I have no issue with a company creating a better mousetrap, or a better way of rating mousetraps. In the case of Klout, and their recalculations of social influence scores, the problem is implementation, not refinement. And that brings me to some other issues with Klout.
What I didn’t like about Klout’s recalculation is that it went forward only. What they should have done is normalized their historical data, and since they didn’t do that, I have reason to doubt their historical data. If the algorithm is better today than it was yesterday, then it is also better against yesterday’s data, not just today’s data. I would have been fine with a rational explanation of how my score changed completely, but not with the:
OOPS message that broadcasted to me that my influence had gone down, precipitously, by 11 points in one day.
From the customer perspective, this was completely mishandled. If Klout was as big a play as Netflix, this would be right up there with some worst recent communications from the embattled video distributor.
What Klout should have said is "your entire Klout history has been recalculated and you have a new score based on a refined model. Your Klout score has remained consistent relative to other except where the calculations were refined. Please click here for a detailed analysis of how your Klout score has been recalculated across all dimensions.
Whenever an executive says that "We believe our users will be pleased with the improvements we’ve made." (from Oct 19, 2011 Klout blog post: A New Era for Klout Scores) ahead of an announcement, be cautious. More often than not this is the company’s way of presaging discomfort that they haven’t really gauged for changes they haven’t really tested for perceived value.
I am currently working on analysis of influence scores, and I have to say, this is another example of a lack of transparency in the process. I don’t care that company’s "explain" the change, what they haven’t really explained is what a Klout score is and why it matters in the first place. I’m still waiting for why Klout matters to me beyond gaming the system for perks. We have a human need it appears, to see how we perform against peers in a category that matters to us. So social butterflies of the web have starting circling Klout like some mighty flame of credibility. Unfortunately, Klout is a black box. If Klout was a user-oriented tool, then it would provide me with deep insight into my network as well as clear analysis of how my various channels are performing against each other. It would be an analytics tools to help me manage my social network to achieve my goals, not a black box that may help others achieve their goals. If you add WordPress or Facebook, what does that mean? What is the overlap in my followers? Which channel performs better on various categories of content? Those are just some of the questions that Klout may be able to answer, but they haven’t answered them for me.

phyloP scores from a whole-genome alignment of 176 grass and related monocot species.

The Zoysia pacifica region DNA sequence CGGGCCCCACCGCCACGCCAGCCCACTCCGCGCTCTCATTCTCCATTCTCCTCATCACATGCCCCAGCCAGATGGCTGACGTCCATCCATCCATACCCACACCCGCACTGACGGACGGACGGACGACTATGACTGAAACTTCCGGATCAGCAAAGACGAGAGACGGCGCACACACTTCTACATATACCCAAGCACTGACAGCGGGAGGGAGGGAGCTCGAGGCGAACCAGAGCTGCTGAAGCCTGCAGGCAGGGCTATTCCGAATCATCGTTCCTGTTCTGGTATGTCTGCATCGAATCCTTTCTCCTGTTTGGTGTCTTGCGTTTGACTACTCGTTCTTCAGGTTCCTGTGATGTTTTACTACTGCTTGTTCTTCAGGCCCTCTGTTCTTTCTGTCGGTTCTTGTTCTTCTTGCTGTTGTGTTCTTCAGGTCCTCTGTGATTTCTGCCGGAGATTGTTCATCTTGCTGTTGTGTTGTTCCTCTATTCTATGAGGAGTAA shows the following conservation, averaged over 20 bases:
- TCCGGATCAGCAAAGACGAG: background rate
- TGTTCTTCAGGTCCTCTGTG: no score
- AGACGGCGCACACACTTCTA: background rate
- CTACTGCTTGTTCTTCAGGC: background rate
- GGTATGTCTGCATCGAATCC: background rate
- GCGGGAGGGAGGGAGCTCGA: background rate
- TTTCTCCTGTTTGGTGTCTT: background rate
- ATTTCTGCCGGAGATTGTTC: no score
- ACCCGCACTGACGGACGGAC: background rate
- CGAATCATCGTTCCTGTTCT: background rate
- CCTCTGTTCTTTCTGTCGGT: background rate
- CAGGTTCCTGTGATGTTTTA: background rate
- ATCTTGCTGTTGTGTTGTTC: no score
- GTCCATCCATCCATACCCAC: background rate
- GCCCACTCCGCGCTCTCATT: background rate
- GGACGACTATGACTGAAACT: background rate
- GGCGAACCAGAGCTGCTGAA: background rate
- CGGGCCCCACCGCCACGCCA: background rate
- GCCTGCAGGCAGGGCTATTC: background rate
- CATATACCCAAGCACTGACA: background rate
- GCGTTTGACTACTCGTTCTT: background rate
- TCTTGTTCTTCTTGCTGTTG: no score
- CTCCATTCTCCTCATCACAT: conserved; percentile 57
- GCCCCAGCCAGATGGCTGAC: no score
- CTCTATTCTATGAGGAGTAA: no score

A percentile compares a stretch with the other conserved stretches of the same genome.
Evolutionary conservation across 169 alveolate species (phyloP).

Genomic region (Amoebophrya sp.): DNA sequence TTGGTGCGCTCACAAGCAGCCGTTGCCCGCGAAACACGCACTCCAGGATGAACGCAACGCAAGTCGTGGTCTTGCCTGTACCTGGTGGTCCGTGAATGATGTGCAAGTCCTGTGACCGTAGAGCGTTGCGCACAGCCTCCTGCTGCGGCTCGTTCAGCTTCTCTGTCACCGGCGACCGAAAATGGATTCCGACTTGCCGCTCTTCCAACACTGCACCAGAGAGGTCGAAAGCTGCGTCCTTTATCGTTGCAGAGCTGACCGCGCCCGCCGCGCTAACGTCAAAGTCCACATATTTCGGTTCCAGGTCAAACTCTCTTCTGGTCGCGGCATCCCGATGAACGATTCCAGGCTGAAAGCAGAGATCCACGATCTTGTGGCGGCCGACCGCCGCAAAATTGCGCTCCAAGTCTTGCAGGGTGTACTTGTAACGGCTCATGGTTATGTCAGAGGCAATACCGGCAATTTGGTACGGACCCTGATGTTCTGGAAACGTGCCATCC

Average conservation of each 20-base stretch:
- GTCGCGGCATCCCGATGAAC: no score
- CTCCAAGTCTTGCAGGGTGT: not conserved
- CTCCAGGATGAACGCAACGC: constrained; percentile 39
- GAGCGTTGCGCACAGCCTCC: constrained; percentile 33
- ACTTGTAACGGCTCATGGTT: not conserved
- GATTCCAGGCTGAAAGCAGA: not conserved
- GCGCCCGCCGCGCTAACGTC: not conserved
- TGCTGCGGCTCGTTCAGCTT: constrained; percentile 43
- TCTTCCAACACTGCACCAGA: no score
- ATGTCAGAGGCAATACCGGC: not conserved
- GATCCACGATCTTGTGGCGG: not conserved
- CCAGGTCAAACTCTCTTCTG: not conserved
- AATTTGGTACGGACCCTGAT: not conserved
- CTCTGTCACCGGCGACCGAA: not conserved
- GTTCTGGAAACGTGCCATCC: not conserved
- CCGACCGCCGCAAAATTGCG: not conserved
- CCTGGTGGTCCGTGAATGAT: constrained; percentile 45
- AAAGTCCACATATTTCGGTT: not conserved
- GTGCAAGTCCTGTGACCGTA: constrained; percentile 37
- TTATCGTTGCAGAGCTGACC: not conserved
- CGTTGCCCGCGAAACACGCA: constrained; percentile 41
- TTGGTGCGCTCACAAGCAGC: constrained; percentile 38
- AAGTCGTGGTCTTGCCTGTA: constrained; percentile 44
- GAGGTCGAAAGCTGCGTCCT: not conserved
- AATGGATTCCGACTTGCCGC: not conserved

What none of this purported transparency says is "how" I influence my network. And that is the key, isn’t it? Don’t influencers really want to know what works and what doesn’t, not just some aggregate number. In knowledge management, I called these false metrics, because they count activity, not meaning. A big metric in the knowledge management world was number of posts to a knowledge base. The problem was, no one was tracking the value of the posts via reapplication of knowledge, so the repository became a contest for content posting domination, not a meaningful place to obtain knowledge. Saying that I am really influential for a member of social network is a false metric because it doesn’t say how. A relationship exists, but the metric that defines the meaning doesn’t exist. I want to know precisely which of my tweets, posts or updates influenced this person. Which channel worked best. Was it original content or curation that engaged them? What topics of combination of topics are they interested in? None of this is available in Klout at this point, at least not to the people who are profiled.
Klout, from a market perspective, is yet another tool focused on driving commercial revenue by creating a semi-credible score that advertisers and commercial concerns can use to drive engagement. It’s pretty cheap to go after "high influence" people to drive a market message. So Klout doesn’t have to be really good, just better than others, and have a clear upward trajectory in adherents.
What Klout now needs is credibility on its input side. It’s time to roll-back the black box and provide meaningful analytics, for free, to those who are members. I don’t have a choice in my credit score. That, however, is a ship that has sailed unless Occupy Something takes aim at the undue influence of the black box of credit scores. Social influence is a nascent industry that the social media world can still influence for good rather than ill. We need to demand that Klout open itself to our scrutiny and input so that we who are being profiled know what our profiles really represent.
Joe and Klout executive team, take this as a near-existential moment to consider what you are building at a strategic level. The Klout executive team needs to step back and create a meaningful vision of the firm and its place in the socialsphere. I’m all for emergence, but once something emerges, forces start acting on it. If you don’t engage the forces at play, you may well be another SOMA footnote rather than a meaningful source of insight and a trusted window into social media. Beware of flying too close to your own light.